In this brooding and daring collection of lyric prose set on the lush prairie of eastern Kansas, writer and naturalist Christopher Cokinos explores the dangers of falling too much in love with the outer world as a way of escaping a deeply fraught marriage. In landscapes both broken and bountiful, he considers the sustainable environment and the sustainable psyche while uncovering secrets and fears in order to find a hopeful, balanced self. Moving to the mountains of the West, Cokinos muses on the role of art itself in making a life worth living, discovering that art can move us as much as lovers and the land. This book grounds the whole of the self in nature, in time, in bodies both sexual and contemplative.
In language afire, Christopher Cokinos places the phenomenon of experience in the context of the Great Sand Dunes, darting mergansers, and self-fulfilling flowers—intensifying all these phenomena in the convergence, vivifying everything he turns his attention to. Like the “deliciously specific” song of one oriole, Bodies, of the Holocene “declares life as lived.”
—Amy Leach, author of Things That Are
Cokinos turns a scientist’s minute eye on the artifacts of human experience. Page by page, he lovingly and ruthlessly gazes—at stars, trees, birds, words, sex, loss, hope—until the object of his gaze yields up its tiny constituent parts. How fitting that such a project should find its voice in the form of these micro-essays, each one dense and particulated as soil, requiring from us a readerly carefulness that involves us in Cokinos’s own work of close study.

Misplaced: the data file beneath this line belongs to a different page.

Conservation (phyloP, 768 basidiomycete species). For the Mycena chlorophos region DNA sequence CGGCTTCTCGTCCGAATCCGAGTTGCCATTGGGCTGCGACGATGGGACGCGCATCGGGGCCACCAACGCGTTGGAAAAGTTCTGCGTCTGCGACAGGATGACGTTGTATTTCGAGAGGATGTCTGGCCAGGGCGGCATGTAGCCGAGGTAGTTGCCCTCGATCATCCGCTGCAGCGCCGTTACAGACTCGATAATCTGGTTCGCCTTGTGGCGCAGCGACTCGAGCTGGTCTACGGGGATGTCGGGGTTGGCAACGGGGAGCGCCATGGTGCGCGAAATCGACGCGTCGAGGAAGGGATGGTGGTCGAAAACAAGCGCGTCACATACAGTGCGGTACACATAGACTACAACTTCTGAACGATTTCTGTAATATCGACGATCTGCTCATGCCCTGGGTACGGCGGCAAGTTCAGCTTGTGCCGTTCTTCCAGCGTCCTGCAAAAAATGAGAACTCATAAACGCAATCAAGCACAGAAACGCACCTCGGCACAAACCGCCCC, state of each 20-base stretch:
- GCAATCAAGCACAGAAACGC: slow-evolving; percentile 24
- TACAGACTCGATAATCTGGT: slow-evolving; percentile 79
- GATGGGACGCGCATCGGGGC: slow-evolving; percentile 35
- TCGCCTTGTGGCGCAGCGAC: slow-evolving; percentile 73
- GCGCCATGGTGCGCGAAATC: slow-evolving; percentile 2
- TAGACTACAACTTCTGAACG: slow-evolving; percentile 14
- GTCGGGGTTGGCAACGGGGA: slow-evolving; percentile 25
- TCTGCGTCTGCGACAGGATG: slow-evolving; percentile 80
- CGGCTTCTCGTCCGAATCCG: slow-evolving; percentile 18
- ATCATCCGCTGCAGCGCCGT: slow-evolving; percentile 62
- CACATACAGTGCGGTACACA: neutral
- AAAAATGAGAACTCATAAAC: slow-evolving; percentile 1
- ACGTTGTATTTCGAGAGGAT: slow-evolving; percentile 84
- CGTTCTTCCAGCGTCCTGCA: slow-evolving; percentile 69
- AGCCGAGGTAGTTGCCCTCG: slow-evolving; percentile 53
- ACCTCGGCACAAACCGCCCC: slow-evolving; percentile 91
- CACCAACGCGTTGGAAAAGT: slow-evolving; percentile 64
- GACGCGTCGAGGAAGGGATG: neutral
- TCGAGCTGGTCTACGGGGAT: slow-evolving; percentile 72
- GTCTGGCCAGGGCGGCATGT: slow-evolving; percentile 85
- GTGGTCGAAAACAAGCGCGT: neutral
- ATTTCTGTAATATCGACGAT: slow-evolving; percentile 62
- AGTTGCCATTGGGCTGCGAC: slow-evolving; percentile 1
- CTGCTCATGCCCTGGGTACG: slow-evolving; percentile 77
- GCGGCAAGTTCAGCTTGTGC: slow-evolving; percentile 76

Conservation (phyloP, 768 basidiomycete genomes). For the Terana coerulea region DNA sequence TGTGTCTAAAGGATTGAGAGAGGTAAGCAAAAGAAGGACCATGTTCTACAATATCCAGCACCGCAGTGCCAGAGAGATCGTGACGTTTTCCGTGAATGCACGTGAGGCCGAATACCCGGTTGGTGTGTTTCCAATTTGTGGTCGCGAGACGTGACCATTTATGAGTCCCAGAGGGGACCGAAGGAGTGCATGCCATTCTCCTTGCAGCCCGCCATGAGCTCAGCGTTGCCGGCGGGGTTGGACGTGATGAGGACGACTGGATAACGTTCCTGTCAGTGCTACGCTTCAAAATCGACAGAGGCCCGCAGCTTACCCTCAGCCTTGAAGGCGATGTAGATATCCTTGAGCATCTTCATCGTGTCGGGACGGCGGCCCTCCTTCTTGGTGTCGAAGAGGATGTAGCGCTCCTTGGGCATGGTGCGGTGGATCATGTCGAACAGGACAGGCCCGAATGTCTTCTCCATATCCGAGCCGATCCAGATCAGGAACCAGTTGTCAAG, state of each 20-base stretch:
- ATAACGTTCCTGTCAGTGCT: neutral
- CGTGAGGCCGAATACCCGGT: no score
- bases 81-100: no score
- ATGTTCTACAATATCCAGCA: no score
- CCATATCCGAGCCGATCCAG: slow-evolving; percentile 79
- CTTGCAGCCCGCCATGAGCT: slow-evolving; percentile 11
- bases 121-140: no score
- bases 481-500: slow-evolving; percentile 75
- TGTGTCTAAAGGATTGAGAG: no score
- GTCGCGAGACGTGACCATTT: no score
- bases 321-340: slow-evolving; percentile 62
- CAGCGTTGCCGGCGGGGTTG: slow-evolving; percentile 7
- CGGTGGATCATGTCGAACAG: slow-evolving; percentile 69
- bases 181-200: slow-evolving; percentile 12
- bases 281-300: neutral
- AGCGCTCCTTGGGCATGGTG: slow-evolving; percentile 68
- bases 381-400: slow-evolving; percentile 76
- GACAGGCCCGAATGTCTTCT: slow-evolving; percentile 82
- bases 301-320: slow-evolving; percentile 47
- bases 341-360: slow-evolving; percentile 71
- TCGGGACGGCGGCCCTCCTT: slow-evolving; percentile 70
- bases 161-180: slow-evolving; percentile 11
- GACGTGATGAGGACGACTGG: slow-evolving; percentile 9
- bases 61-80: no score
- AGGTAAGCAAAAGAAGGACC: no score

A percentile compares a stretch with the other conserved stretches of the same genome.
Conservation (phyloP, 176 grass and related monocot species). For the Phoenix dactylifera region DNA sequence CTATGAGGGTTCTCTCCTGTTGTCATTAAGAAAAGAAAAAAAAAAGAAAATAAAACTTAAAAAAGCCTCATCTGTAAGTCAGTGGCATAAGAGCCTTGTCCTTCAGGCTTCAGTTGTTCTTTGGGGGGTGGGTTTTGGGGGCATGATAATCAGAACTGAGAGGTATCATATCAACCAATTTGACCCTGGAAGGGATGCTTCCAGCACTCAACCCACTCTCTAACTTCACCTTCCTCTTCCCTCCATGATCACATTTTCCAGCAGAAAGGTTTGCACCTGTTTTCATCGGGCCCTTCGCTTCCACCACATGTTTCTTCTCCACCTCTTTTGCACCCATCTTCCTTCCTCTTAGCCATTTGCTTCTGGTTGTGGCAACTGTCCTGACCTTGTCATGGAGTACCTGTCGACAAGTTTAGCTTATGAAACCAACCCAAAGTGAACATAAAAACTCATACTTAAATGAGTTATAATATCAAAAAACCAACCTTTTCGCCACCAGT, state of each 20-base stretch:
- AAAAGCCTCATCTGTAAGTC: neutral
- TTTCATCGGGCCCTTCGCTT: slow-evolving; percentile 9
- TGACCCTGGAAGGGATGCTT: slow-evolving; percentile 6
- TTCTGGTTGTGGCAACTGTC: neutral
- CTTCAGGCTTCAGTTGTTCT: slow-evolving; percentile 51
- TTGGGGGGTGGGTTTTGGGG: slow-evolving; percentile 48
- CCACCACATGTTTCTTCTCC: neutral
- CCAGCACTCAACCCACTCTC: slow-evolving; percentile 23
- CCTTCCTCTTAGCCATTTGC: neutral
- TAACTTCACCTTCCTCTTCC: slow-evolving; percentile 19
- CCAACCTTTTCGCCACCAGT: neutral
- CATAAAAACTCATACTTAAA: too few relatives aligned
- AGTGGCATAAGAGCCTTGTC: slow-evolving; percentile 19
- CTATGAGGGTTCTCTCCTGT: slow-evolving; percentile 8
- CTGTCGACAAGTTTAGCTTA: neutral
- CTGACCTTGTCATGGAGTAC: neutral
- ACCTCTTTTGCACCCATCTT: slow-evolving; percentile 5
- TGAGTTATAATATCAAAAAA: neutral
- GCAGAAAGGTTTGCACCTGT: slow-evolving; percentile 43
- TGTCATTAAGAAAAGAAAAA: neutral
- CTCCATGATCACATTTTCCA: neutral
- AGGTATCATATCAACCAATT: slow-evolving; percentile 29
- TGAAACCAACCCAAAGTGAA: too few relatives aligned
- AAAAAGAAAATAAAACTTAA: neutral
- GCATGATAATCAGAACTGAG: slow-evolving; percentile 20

—Kimberly Johnson, author of A Metaphorical God
With remarkably deft engagement of both beneath-the-skin intimate micro scales and vast macro scales, with beautiful attention to vernacular and wilderness landscapes, Cokinos has written a poetic argument for embodied experience of physical geography, for the need to understand our human selves as, quite literally, carnally connected to everything we are in touch with. While Bodies, of the Holocene is certainly a text about loss, fear, and hurt, it is also a joyful singing meditation on transformation and the potential of love, ceremony, and the redemptive powers of confession to salvage human self, to (re)connect with the multitudes that are beyond or non human.
—Sarah de Leeuw, author of
Geographies of a Lover